“This is another funny term from Political Sciences,” I told myself when I began writing this article. After all, no one of the humanly recognized sovereign entities can decide that the sun would rise on the west tomorrow. In theological terms, the only possible sovereign is God. Yet, to make this text clearer, I adopted the definitions used in Political Sciences texts and the media.
A short definition of the term says that sovereignty is the right to exercise the highest authority by the law within a specific territory. The key point is the exclusivity of jurisdiction; when a decision is made by a sovereign entity, it cannot generally be overruled by any other authority.
The current notions of state sovereignty were defined in the Treaty of Westphalia of 1648, and include territorial integrity, border inviolability, and supremacy of the state rather than the Church; the sovereign is the supreme lawmaking authority. Another important change occurred by the end of the 18th Century, when the American Constitution of 1787 and the French Revolution of 1789 shifted the possession of sovereignty from the king to the people. However, how can such a power be recognized?
There are two parameters that allow recognizing the existence of sovereignty: internal and external. Internal sovereignty refers to the relations between the sovereign and its own subjects; it deals with the question: by what right does the sovereign exercise authority over its subjects? In the past, the most common answer was by divine right, nowadays a social contract (like a Constitution) is the norm. External sovereignty concerns the relationship between sovereigns. Foreign governments recognize the sovereignty of a state over a territory and its denizens, or not. This parameter is not exact; in the near past the Republic of China and the People’s Republic of China claimed sovereignty over the same territory. Different countries adopted different answers on the issue.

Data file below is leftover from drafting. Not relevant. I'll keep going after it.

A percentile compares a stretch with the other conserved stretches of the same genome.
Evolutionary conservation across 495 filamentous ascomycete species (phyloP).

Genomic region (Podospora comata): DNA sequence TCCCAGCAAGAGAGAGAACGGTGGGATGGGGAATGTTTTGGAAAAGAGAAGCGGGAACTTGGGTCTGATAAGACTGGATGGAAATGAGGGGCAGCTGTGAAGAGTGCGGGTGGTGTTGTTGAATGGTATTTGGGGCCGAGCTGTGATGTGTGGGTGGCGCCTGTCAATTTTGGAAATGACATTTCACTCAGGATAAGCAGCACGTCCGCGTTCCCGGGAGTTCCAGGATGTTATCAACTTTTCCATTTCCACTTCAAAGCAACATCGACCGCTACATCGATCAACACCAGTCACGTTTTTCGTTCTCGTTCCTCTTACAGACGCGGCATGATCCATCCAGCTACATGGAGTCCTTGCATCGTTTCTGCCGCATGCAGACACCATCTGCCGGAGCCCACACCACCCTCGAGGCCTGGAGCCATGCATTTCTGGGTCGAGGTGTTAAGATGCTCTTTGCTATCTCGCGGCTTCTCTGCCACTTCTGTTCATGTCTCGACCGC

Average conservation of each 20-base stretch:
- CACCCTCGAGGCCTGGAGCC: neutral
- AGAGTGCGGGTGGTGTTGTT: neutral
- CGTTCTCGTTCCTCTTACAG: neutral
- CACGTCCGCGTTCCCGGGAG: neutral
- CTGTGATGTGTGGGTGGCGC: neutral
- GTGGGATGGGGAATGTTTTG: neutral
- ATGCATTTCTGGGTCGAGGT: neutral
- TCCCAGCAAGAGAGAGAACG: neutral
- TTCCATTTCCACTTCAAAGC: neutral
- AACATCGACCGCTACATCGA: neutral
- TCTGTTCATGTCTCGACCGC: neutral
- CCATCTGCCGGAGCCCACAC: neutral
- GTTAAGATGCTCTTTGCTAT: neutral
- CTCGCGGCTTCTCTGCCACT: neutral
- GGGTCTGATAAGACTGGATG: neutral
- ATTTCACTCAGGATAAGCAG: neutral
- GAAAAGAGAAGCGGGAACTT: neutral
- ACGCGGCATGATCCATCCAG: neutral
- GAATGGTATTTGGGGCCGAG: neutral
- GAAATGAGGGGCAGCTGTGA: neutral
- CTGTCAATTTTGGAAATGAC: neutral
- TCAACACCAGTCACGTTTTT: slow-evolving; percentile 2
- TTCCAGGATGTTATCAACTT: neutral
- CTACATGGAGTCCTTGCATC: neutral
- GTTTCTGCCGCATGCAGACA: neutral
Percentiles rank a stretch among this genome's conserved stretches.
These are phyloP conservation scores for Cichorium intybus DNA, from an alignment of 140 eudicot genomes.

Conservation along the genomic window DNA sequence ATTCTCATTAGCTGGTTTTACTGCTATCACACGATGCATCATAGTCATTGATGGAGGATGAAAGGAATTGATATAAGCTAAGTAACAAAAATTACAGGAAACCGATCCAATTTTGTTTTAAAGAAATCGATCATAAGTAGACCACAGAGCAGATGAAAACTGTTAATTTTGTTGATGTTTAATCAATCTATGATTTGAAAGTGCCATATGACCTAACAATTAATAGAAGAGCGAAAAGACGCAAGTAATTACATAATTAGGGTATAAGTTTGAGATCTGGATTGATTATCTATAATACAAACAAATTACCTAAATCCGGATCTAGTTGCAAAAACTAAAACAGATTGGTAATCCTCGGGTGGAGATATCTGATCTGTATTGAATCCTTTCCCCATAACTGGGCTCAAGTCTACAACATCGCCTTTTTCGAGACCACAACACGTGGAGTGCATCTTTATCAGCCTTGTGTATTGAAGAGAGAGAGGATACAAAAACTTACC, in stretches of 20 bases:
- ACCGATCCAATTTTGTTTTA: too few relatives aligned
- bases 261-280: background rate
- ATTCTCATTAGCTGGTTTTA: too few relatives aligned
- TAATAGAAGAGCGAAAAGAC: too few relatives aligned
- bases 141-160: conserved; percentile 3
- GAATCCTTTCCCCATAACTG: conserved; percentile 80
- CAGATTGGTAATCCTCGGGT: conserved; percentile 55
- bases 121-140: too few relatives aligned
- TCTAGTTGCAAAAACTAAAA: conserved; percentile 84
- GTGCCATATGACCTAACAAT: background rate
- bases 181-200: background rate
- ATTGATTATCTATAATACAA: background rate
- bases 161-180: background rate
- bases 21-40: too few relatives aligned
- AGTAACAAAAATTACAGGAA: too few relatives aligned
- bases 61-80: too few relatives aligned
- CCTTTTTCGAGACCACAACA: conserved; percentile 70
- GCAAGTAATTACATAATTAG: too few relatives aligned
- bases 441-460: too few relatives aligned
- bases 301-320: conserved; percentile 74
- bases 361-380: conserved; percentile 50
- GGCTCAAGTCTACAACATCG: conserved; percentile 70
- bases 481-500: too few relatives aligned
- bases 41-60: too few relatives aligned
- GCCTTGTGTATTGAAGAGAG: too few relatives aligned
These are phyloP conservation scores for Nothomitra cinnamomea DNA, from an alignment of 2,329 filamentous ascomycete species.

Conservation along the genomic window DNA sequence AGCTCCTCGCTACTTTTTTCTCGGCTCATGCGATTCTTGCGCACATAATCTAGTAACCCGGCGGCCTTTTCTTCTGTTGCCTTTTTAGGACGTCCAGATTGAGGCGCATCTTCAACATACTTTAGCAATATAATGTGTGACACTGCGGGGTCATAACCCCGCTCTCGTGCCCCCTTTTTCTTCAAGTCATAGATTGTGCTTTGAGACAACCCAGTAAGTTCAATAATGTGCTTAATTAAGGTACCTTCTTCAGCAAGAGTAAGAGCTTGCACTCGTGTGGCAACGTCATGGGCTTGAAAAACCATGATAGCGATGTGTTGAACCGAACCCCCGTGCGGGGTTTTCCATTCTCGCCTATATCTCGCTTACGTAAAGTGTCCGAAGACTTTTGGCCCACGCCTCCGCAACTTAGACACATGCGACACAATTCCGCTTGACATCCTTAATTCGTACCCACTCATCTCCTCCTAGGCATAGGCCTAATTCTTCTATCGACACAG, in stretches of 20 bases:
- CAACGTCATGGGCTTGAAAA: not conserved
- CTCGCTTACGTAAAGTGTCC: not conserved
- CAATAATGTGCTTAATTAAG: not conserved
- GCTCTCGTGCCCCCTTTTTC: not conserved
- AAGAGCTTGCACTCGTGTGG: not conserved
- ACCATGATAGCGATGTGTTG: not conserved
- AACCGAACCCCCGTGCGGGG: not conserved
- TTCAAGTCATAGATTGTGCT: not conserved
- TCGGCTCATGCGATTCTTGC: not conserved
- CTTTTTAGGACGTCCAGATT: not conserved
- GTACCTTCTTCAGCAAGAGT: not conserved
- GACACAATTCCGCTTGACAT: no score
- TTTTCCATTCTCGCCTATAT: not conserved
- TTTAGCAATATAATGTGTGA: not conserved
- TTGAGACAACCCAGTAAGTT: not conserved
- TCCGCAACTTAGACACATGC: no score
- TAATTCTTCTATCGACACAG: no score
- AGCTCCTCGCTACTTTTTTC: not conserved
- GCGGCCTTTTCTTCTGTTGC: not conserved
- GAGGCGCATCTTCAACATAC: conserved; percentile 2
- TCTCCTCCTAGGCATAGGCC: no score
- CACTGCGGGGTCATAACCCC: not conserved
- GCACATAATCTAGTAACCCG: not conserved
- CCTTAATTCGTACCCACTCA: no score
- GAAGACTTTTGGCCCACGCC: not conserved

This fluidity in the definition of external sovereignty shows that the internal sovereignty is more important and is – de facto – the defining quality of sovereignty. A state can exist without external sovereignty, but it would fail without internal one. Sovereignty may be recognized even when the sovereign possesses no territory or its territory is under occupation by another sovereign. It happened to the Holy See during the annexation of the Papal States by Italy in 1870 and the signing of the Lateran Treaties in 1929, when it was recognized as sovereign and was granted the Vatican City. After it lost Malta to Napoleon, the Sovereign Military Order of Malta rules only over two properties in Rome, but is widely recognized and even is an observer at the UN. Occupied European countries during WWII were still recognized as sovereign. Even under these strained condition, these entities kept their sovereignty because their subjects recognized it and fought for it. If having lose the people’s support during the occupation period, they would have been effectively terminated, as it did happen with many political entities during human history; under this test, the sovereignty awarded by the people had been proved as being more stable than the one relying on a king. The last disappears more easily, especially if the king and his heirs are killed in a war against other sovereign. Thus, the key issue while testing sovereignty is its support by the people comprising it.
In modern states – those defined by popularly invested sovereignty – the acquisition of sovereignty by the state is defined by a social contract, often based on a single document – called constitution – which is ratified by the people and later expanded into laws by a legislative body. This is the case with countries defined as democracies; the UK doesn’t have a constitution but it did replace it with a legal tradition spanning many centuries. Thus, the people are the source of all political power. Benjamin Franklin expressed the concept when he wrote, “In free governments the rulers are the servants and the people their superiors and sovereigns.” Thomas Jefferson – in a similar statement – said in 1799: “The whole body of the nation is the sovereign legislative, judiciary, and executive power for itself” (both quotations from http://etext.virginia.edu/jefferson/quotations/jeff0300.htm).